• COVID-19 Report As of Thursday, April 16, 2020 GA DPH 7PM
  • Confirmed COVID-19 Cases: 16,368 (+1,381) ▲
    • Consecutive day #0 of decreasing growth (14 needed) ▲
    • Daily Growth Rate: 9.3% (+3.8%) ▲
      • Double Number of cases every 10 days
    • Average Growth Rate (7-Days): 6.5% (+0.3%) ▲
    • % of Population Affected: 0.1565% (+0.0133) ▲
  • Estimated Numbers
    • Total Infected (Est.): 163,680 (+13,810) ▲
    • Contagious, No Symptoms (Est.): 127,684 (+10,710) ▲
    • Contagious Ratio (Est.): 12 in every 1,000 Georgians (+1) ▲
  • Hospitalized: 3,260 (+338) ▲
  • Deceased 617 (+65) ▲
    • Morbidity Rate: 3.75% (+0.08%) ▼
  • ▼= getting better; ▲= getting worse; ✓ = same

For so long now, I could always look to a declining average growth rate for some good news. Today that trend ended with a 0.3% increase. Fig 1 (orange line). If you check out the daily numbers (above) almost everything is getting worse today. Whether this is the actual fact, or the result of some lazy number data, we will never know. If you read my late update to my Day 31 post, you read that at least in one county, the death numbers reported by DPH were jacked up. Hall County went from 1 death too low based upon local reports (0) to 5 in an afternoon. While that is possible, it took over a week for DPH to report the first death and as far at The Gainesville Times knows, nobody reported the other 4 deaths. This is not rocket science, and I get that they are reporting the total as it is known at the time of the report, but come on. This IS life and death we are talking about here, not some meaningless PowerPoint presentation you need to finish so that you can go to Dairy Queen. This problem reminds me of the quip about telling time. If you ask a man wearing one watch what time it is, he is absolutely sure of the time (even if his watch is wrong), but if you ask a guy wearing two watches, he has no idea what time it is because even the best watches are not exact. We have 159 watches. In reality, we suppose the totals provided today are close, but likely the total contains reports from a unknown number of previous days, some corrections, and a math error or two. So the change from one day to another is probably unknown. By anyone. And that is a problemo grande.

Today the President repeated what I wrote about Scientific American earlier about returning to normal. Georgia needs 14 continuous days of decreasing numbers of new COVID-19 virus to move to Phase II. What is Phase II? It is not important since we haven’t gotten to 1 consecutive day of decreasing new COVID-19 cases yet. But I bet Phase II is better than this. When we get to 13, I will take a look and see.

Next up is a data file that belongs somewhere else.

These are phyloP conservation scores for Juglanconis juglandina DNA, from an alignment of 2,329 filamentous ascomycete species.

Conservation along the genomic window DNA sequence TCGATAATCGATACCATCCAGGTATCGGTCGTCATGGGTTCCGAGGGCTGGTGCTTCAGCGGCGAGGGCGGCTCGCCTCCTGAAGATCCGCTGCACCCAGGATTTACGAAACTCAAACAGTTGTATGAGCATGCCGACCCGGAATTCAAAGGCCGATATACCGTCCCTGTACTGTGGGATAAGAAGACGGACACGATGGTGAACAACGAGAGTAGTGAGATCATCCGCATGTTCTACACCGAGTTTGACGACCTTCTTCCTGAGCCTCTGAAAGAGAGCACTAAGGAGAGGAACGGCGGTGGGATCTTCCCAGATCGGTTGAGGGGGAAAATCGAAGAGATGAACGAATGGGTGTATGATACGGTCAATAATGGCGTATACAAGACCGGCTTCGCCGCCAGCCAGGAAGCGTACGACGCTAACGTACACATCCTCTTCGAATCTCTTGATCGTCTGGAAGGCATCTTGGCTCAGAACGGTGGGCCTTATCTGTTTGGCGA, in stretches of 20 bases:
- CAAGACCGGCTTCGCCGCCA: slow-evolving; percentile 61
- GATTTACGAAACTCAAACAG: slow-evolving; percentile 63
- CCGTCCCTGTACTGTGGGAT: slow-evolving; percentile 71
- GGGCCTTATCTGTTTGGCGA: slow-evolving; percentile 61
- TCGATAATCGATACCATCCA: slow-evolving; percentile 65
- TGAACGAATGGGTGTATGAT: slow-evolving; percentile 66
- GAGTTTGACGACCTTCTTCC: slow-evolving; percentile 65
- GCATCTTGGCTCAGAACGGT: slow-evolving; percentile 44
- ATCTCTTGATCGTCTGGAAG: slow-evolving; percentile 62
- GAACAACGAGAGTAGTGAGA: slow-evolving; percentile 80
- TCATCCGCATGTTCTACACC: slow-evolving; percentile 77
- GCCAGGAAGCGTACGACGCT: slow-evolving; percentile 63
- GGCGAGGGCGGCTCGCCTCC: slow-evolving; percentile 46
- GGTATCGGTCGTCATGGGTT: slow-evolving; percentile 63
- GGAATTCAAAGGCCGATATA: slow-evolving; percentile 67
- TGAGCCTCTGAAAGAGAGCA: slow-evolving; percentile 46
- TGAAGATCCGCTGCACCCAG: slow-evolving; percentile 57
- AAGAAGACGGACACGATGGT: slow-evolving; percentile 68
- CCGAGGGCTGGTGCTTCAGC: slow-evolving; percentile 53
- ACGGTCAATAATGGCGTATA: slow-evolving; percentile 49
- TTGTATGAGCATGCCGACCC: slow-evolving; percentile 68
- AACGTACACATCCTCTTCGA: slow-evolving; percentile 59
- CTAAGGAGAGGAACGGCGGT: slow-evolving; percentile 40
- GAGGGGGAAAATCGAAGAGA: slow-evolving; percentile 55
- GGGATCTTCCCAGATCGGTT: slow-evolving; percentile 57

The Governor says that our COVID-19 number should top out around May 1, 2020! 15 more days of this just until it gets as bad as it is going to get? I’m not sure that anybody wants to hear that prediction. I’m not sure that you want to see my prediction for May 1, either. I sure don’t.

Many people are wondering if this COVID-19 thing is really just some government BS. After all, the sun is still out. The power is on. The Internet is still working. The grocery stores are about fully stocked on everything except toilet paper. (Google this economic problem to see why it is not likely to get better in the near future.) Gas is plentiful and cheap. There are no Russians parachuting from the sky. Therefore, there must be no problem!? Most often I hear that COVID-19 is no worse than the flu. Well that is incorrect. The seasonal flu morbidity rate is around 0.1% while as of today, COVID-19’s morbidity rate is 3.75%. That means that COVID-19 is 37.5 time more deadly than the seasonal flu. (Sorry for the lack of links, but it is late and you can Google it.) If everyone in Georgia got the “vid,” then you would expect 393,750 people to die. In the US, the total expected loss of life would be 12,307,500! We can’t let that happen, so we sit in our houses and social distance, and pray when we are released that some place with good food is still in business to feed us, and a theatre is there to entertain us, and a ball park is there for sport, and someone will need our services for work. If not, we will start all over again and maybe do something even more remarkable. After all, we are Americans and we are pretty damn awesome. Business will be back, but it won’t be back to normal. Business will be back to America extra special.

Fig 1
Fig 2
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